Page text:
Lisbon closed a 4,000-square-foot stretch of lower Main Street in July to create an outdoor dining and community gathering space during the coronavirus pandemic. Darcie Moore / The Times Record


LISBON — Lisbon has called off plans for a scaled-down Moxie Festival this fall, as restrictions to quell the spread of COVID-19 continue to limit the size of public gatherings.

In June, town councilors canceled the full festival, traditionally held in July, but tried to try to plan a smaller event for residents in the fall, if possible.

However, the state is limiting outdoor gatherings to 100 people and inside groups to 50 people in an effort to stem the spread of coronavirus. It would be counterproductive to plan any event that could attract more people than that, said Mark Stevens, Lisbon’s director of parks and recreation. His office helps plan the festival.

Stevens said Lisbon expects to hire a new Moxie Festival coordinator in October to start planning for the 2021 event.

After calling off the full-scale festival, councilors hoped that cases of COVID-19 might drop low enough that larger outdoor events could be scheduled, Councilor Norm Albert said Friday, “but we haven’t seen that.”


The festival is a boost for local businesses like Frank’s Restaurant and Pub, which sells Moxie merchandise. The building at the corner of Main Street and Route 196 formerly housed the Kennebec Fruit Co., a local landmark owned by the late Frank Anicetti, who was known as the “Moxie Man” until his death in 2017. The connection to Moxie gives Frank’s a tourist following.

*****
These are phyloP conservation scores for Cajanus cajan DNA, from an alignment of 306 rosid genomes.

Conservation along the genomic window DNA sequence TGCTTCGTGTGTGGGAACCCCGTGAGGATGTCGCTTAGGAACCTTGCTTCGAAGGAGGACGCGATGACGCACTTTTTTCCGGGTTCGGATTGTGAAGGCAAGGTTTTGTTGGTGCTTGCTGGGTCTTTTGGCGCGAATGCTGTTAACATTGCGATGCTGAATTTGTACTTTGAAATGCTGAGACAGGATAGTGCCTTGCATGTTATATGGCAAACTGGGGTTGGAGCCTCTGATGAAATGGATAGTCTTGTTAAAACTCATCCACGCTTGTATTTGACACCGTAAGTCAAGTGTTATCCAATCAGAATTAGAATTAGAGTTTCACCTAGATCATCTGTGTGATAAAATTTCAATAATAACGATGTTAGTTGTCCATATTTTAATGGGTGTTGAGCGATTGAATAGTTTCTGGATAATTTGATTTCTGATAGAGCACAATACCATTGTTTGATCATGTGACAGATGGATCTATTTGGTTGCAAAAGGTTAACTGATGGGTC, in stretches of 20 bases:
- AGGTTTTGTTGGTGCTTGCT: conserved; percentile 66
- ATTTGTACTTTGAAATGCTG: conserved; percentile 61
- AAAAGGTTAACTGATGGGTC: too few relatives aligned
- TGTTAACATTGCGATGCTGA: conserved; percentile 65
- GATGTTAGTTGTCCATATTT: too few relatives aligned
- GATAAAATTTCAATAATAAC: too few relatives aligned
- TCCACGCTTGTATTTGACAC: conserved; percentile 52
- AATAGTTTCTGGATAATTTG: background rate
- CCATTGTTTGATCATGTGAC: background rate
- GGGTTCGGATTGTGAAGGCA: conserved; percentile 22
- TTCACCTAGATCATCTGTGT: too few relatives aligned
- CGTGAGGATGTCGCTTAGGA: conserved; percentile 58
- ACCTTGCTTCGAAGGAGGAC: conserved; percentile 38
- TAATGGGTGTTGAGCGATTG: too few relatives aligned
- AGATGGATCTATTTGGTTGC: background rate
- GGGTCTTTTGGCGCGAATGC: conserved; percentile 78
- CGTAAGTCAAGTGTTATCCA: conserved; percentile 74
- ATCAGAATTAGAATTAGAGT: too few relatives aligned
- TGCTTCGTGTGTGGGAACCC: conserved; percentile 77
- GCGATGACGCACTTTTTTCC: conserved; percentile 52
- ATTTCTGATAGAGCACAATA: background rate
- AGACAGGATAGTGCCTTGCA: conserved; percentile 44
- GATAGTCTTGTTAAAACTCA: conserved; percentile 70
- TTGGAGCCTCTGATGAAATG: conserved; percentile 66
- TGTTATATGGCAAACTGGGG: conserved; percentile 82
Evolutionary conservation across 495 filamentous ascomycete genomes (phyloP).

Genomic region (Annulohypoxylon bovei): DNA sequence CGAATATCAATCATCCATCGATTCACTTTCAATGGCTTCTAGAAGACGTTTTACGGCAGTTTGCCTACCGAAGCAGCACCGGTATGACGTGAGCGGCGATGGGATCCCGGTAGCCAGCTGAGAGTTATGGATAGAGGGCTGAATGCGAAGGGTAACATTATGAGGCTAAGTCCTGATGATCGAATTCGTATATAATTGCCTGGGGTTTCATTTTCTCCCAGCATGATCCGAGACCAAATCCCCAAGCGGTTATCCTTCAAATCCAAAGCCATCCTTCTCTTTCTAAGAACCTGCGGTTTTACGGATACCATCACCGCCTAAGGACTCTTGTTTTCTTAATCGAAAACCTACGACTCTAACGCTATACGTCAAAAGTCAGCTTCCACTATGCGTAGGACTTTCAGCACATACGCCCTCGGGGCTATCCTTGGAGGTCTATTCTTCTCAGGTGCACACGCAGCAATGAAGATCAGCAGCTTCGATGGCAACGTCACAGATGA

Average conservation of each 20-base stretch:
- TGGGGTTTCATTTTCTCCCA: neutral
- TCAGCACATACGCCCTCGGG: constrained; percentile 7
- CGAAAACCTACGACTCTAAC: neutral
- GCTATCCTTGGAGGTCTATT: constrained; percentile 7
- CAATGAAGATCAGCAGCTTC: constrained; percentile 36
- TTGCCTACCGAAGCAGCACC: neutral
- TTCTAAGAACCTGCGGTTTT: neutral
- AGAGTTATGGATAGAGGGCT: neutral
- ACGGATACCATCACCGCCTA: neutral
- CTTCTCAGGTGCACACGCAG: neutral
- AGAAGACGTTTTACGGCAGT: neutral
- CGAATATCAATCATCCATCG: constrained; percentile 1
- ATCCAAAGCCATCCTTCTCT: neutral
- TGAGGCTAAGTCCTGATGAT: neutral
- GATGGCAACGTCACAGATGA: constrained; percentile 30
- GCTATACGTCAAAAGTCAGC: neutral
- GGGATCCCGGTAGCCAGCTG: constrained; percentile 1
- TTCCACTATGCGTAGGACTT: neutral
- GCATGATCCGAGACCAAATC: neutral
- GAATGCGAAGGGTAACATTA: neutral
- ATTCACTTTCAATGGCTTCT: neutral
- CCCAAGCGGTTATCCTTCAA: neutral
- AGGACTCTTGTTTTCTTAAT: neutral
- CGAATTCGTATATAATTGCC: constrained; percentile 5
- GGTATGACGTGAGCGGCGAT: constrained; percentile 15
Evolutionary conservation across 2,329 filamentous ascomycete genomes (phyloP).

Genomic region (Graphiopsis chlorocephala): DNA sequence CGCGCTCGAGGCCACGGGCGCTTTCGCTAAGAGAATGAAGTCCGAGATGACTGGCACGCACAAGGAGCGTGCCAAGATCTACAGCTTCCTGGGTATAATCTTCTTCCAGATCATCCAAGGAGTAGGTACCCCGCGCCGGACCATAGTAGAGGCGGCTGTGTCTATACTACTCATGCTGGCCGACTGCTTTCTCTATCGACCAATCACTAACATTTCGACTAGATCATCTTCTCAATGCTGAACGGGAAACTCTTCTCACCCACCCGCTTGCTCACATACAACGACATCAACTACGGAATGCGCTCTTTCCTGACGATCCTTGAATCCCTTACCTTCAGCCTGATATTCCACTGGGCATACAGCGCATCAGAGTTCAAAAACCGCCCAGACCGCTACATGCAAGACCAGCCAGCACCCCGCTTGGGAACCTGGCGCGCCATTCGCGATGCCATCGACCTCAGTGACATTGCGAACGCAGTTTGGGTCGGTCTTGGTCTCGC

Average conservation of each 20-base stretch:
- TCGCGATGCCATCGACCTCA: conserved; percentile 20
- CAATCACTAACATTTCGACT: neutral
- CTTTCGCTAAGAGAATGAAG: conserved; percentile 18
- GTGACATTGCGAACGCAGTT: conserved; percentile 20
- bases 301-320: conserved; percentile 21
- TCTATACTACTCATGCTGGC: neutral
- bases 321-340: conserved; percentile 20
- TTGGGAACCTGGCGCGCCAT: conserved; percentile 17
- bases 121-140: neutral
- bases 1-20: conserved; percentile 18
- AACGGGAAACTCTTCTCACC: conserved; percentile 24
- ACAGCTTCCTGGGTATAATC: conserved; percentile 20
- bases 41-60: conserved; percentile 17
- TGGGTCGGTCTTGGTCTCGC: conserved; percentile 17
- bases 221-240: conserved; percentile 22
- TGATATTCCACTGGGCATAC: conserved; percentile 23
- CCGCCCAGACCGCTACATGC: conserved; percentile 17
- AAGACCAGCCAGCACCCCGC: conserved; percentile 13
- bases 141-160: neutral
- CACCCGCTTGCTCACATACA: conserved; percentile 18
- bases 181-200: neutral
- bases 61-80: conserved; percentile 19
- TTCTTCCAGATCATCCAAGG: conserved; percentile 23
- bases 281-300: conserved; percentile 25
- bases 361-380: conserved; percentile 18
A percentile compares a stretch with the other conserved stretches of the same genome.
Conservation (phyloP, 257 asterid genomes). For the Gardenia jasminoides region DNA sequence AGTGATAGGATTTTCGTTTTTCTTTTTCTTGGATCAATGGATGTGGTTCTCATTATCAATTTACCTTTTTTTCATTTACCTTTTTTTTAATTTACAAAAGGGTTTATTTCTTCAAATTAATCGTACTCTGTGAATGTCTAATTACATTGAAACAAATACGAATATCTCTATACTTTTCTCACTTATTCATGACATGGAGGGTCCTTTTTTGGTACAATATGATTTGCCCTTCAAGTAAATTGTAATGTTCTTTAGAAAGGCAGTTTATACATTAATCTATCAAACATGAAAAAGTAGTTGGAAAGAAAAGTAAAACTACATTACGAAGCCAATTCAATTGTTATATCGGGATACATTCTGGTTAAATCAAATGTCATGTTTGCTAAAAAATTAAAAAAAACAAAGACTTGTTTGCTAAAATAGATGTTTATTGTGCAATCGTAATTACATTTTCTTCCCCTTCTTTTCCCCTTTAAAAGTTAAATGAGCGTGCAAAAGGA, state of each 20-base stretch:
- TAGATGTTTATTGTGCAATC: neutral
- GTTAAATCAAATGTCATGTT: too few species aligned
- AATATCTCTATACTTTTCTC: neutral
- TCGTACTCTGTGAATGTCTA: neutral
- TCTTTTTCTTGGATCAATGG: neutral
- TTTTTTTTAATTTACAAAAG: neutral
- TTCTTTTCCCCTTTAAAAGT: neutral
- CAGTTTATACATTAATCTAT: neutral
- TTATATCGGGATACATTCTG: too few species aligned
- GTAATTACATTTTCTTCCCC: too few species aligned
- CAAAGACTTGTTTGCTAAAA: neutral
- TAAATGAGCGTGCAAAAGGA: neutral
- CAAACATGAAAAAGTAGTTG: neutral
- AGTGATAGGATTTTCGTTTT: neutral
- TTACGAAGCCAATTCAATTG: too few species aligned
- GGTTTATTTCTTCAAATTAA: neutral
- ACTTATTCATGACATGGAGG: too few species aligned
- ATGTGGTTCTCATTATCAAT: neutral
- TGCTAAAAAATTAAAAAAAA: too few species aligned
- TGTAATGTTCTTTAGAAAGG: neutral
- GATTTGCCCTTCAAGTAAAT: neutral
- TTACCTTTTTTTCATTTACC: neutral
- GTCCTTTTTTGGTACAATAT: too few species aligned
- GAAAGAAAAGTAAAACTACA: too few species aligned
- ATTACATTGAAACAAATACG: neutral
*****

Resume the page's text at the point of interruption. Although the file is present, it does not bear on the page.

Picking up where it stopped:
“It’s definitely going to hurt the bottom line, but so did (the coronavirus pandemic),” Frank’s co-owner Traci Austin said in June about the loss of the festival. The pandemic and inability to hold the festival at full capacity is a double whammy for the town, she said.

Attempts to reach Austin Friday were unsuccessful.

With the town unable to hold a fall Moxie-themed event, Albert said the town has shifted its focus to Moxie Plaza, a section of lower Main Street the town blocked off to create a 4,000-square-foot outdoor dining and community space.

Lined with tables and sheltered with tents, the area allows patrons to socially distance, “and use Moxie Plaza as a place for residents to go and have that Moxie spirit for those few days we have during the festivals, to carry us through the pandemic,” Albert said.

Customers of Frank’s Restaurant and Pub and Flux Restaurant and Bar can dine there with the occasional live music, announced on the Moxie Plaza Facebook page.

Brett Richardson, the town’s economic and community development director, said Moxie Plaza could continue through the fall, as long as people are using it. There uncertainty about the shift to indoor dining as colder weather approaches and how patrons will respond to that, he added.

“I think we’re going to see folks willing to put coats on, blankets on; folks who are willing to adapt to cooler weather just to have the opportunity to feel comfortable while the COVID situation continues,” Richardson said.

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